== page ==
Anything To Declare? Thinking Outside The Border
What is a border? What defines a threshold? How do these man-made lines bend, mutate, contain, and eject? Where are the outlines porous, and where do they leak?
The second season invites residents to stretch, unravel, tamper with, and redesign the concept of freedom and the borders that restrict it. Three artists working between art and technologies will experiment, research, and play along the edge of poetics, imagination, politics, and movement. Responding to the enforced borders we must cross, borderless ecological movement, and even the gravitational entrapment that we experience, this residency will look at the question of “Where can my body go?” and how technology supports and entraps us.
A borderline is a relatively recent concept. Once a great wall around a nation, recent geographical boundaries have been established through warfare, colonization, or “mutual agreements.” Clearly defined and demarcated borders “regulate” and attempt to control the movement of animals, goods, and people with a mobility book (passport) based on the location you were born and that place’s geographic significance toward the world economy. We will attempt to look at this concept on three unique scales: bodies, landscapes, and nations as borders.
As native and invasive hybrids, our bodies cross border ecologies and infrastructures driving feral capitalism, which reinforces systems of division. Our permanent immigrants status grants us the unique ability to interrogate how the goods we produce, consume, and acquire as well as our languages and even our bodies’ own edges exist in both physical and digital space.
Together we will chart our course, dream beyond borders, and reach across, around, and through these new topographies and challenge how we think about the ways in which our worlds define and confine, and which rules we will follow, break, or recreate.
Anything to Declare? Thinking outside the Border activates through a series of workshops, artist talks, activities, and public exchanges. Together, artists and locals can explore how we “move to and away from” homes, places, spaces, and URLs, collectively envisioning strange alternatives to belonging.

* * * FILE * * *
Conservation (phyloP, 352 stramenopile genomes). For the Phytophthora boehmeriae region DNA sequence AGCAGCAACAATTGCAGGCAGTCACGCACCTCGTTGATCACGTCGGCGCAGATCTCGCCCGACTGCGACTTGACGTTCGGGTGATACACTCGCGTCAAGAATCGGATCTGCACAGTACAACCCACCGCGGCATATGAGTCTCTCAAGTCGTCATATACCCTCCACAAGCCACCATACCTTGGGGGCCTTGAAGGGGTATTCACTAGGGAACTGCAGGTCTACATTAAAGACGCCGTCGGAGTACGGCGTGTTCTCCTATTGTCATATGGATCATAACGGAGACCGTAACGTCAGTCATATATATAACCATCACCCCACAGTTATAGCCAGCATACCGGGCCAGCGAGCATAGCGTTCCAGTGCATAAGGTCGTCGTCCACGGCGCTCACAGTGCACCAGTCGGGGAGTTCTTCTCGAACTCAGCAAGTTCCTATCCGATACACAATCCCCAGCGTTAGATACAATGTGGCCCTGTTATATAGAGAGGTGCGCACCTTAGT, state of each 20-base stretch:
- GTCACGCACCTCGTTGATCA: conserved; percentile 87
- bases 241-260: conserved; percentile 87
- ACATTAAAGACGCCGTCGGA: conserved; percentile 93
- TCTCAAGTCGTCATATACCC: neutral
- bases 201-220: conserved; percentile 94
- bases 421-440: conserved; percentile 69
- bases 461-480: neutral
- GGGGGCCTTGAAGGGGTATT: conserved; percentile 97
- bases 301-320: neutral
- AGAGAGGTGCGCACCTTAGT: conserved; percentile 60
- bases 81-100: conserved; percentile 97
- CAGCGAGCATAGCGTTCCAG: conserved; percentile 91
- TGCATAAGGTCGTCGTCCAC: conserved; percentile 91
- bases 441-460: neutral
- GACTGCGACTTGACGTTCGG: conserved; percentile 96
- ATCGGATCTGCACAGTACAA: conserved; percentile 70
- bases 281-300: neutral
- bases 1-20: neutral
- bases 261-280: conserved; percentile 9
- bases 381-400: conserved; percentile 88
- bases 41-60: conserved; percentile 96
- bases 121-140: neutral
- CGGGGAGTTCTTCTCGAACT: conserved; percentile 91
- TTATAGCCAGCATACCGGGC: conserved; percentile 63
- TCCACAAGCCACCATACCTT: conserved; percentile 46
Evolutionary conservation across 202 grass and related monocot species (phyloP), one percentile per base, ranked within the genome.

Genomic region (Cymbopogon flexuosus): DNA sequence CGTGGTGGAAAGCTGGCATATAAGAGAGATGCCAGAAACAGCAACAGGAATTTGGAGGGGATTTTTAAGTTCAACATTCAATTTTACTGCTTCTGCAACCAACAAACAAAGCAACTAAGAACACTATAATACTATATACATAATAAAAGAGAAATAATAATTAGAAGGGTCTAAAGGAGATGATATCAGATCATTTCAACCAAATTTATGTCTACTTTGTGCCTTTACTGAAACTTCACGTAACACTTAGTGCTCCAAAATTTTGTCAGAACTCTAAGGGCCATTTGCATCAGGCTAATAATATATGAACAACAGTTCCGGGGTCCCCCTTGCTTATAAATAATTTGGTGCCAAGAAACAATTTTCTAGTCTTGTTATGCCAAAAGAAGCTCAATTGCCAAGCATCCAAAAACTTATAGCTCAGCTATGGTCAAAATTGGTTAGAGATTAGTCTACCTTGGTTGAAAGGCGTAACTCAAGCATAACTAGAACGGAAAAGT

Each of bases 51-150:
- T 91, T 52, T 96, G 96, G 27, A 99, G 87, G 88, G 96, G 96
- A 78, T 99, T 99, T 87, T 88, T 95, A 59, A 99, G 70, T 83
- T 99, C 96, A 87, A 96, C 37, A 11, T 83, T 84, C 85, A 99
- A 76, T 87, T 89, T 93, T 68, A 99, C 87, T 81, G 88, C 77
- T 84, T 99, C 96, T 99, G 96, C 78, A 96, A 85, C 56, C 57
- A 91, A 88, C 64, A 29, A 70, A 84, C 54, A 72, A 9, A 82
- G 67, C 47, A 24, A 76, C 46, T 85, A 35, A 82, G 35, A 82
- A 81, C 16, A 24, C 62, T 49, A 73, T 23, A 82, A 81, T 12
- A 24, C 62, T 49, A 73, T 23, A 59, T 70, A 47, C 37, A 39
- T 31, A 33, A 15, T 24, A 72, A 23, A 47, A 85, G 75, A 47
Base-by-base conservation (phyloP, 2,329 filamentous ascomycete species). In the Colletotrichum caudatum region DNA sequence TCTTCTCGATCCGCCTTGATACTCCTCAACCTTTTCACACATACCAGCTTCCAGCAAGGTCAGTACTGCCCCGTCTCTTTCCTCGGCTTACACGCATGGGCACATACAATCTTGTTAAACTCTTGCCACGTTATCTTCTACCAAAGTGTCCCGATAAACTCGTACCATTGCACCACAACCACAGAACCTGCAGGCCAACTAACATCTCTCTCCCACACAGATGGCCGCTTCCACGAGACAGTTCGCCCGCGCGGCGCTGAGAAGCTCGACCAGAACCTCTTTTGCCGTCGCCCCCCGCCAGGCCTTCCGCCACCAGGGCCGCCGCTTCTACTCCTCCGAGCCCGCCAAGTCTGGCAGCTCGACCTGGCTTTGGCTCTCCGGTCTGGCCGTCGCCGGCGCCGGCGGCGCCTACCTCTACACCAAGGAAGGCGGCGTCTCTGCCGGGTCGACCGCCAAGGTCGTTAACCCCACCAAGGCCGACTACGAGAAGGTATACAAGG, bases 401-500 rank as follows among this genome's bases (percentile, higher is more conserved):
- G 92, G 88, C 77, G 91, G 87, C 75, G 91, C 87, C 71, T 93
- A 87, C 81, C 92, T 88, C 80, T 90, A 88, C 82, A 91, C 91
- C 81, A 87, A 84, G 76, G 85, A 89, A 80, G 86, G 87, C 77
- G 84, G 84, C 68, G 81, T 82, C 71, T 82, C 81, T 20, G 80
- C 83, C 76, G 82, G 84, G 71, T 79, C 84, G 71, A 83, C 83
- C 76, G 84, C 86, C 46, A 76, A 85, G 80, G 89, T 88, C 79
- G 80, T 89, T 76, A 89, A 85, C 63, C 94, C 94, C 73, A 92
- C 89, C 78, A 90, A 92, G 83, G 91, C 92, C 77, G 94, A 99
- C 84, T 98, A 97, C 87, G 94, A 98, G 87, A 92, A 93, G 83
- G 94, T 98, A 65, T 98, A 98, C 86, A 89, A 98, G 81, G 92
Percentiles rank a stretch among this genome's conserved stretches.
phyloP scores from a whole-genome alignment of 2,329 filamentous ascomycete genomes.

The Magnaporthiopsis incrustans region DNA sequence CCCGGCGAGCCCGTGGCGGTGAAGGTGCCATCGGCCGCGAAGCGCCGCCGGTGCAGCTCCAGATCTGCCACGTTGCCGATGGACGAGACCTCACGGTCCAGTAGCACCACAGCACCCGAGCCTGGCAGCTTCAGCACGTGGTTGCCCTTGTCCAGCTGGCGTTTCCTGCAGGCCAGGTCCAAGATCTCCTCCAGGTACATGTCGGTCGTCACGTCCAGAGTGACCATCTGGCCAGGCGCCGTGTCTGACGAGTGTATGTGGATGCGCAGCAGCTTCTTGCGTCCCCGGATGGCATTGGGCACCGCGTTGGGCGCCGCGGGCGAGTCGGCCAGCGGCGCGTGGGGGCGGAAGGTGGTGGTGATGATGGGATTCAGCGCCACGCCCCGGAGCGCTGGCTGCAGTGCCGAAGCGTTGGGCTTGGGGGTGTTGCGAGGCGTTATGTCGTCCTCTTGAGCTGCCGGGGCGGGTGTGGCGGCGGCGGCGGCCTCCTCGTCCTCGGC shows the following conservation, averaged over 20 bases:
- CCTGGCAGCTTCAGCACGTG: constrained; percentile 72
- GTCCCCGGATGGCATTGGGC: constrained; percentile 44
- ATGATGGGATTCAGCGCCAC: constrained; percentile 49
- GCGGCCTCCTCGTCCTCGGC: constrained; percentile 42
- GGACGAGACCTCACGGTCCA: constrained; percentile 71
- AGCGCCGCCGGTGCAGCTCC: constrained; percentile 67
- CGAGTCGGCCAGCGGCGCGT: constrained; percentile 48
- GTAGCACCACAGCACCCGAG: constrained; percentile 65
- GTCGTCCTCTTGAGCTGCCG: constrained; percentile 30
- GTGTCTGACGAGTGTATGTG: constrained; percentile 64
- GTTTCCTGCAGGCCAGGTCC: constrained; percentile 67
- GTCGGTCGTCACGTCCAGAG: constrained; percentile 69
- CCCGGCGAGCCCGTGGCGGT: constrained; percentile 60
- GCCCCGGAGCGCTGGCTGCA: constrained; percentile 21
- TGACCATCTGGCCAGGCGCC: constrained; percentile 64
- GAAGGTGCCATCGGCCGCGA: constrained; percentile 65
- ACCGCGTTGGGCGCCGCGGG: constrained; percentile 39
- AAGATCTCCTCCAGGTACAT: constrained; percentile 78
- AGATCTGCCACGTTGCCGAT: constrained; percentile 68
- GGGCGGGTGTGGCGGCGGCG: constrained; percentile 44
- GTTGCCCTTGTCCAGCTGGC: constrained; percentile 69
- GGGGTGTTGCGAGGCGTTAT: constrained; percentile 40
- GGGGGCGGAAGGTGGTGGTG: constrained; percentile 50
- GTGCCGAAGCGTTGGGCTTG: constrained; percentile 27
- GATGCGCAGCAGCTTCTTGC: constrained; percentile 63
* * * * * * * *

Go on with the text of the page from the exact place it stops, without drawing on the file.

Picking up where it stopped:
Hyphen-Labs is an ether based design duo, led by Ece Tankal and Carmen Aguilar y Wedge that explores absurdities, fantasies, and coincidences at the intersection of technology, art, science, and the future. Charting a path between the profound and the absurd, their work offers reflections upon the relationships between digital platforms and the physical world and how art can be used as a tool of intervention and immersion.
With backgrounds in architecture and engineering Ece and Carmen use emerging technologies not solely as tools but as societal apparatuses to organize our species in alternative ways to rework the boundaries of materiality and imagination.
Hyphen-Labs live and work in London, Vancouver and San Francisco.
Liva Dudareva (b. 1984, Latvia) has a deep interest in man-made geological formations that have been created through industrial and extractive processes. Lithic formations we might consider techno fossils in the future.
Liva's research-based practice is situated between visual arts, geology, and world-building.
From crystals embedded in the electronic chips and liquid crystal displays (LCD) to man-made stones supposedly countering the negative effects of 5g radiation or volcanic glass like mineral forming a crust over the desert following the first atomic blast, she is not only interested in this new material reality, but also the mythologies and culture that is created around it.
Her sculptural work that she refers to as mineral fictions, blends together these new geological elements with their representations in order to discuss our relationship to nature, and to narrate the biographies of materials that make up our everyday objects, in particular consumer electronics.
Born in Latvia, and with a background in landscape architecture and urbanism, Liva positions the geological subjects within a larger geopolitical landscape, in which material realities and extractive processes are investigated.
I (will) destroy(ed) you…to protect you
The project “I (will) destroy(ed) you…to protect you” by Liva Dudareva explores the entanglement between the birth of ecosystem ecology and tests of nuclear weapons conducted in the U.S between 1945 and 1992 in order to open up a discussion about the future ecologies. Ecosystem ecology is a science that looks at the ecosystem as a whole, and explores the processes and relationships between its living and non-living parts.
The pioneer of ecosystem ecology Eugene P Odum was employed by the Atomic Energy Commission to study the environmental effects of the fallout. With the help of radioactive isotopes, some of which were new in nature and thus easily traceable, he was able to explore different processes vital for the sustenance of ecosystems, for example flows of energy and matter. He borrowed at the time cutting edge concepts from cybernetics, system theory and computer modelling in order to develop the theory of ecosystem ecology.
Dudareva is interested in how we can utilise the specific mineral examples and larger narrative of ecosystem ecology being born at the Atomic Energy Commission (USA), and the irreparable consequences of the air borne nuclear tests on every single organic and inorganic body inhabiting this planet to think about the future of living systems.
A digital atlas containing maps juxtaposing the territories of fallouts with borders of indigenous lands, ecosystems, climatic zones, fault lines, economic indicators, and new fictional boundaries will serve as a prologue to the proposed project “I (will) destroy(ed) you…to protect you”. Working with the idea of how borders are constructed, by whom and for whom, the atlas will challenge the human drawn lines across different territories.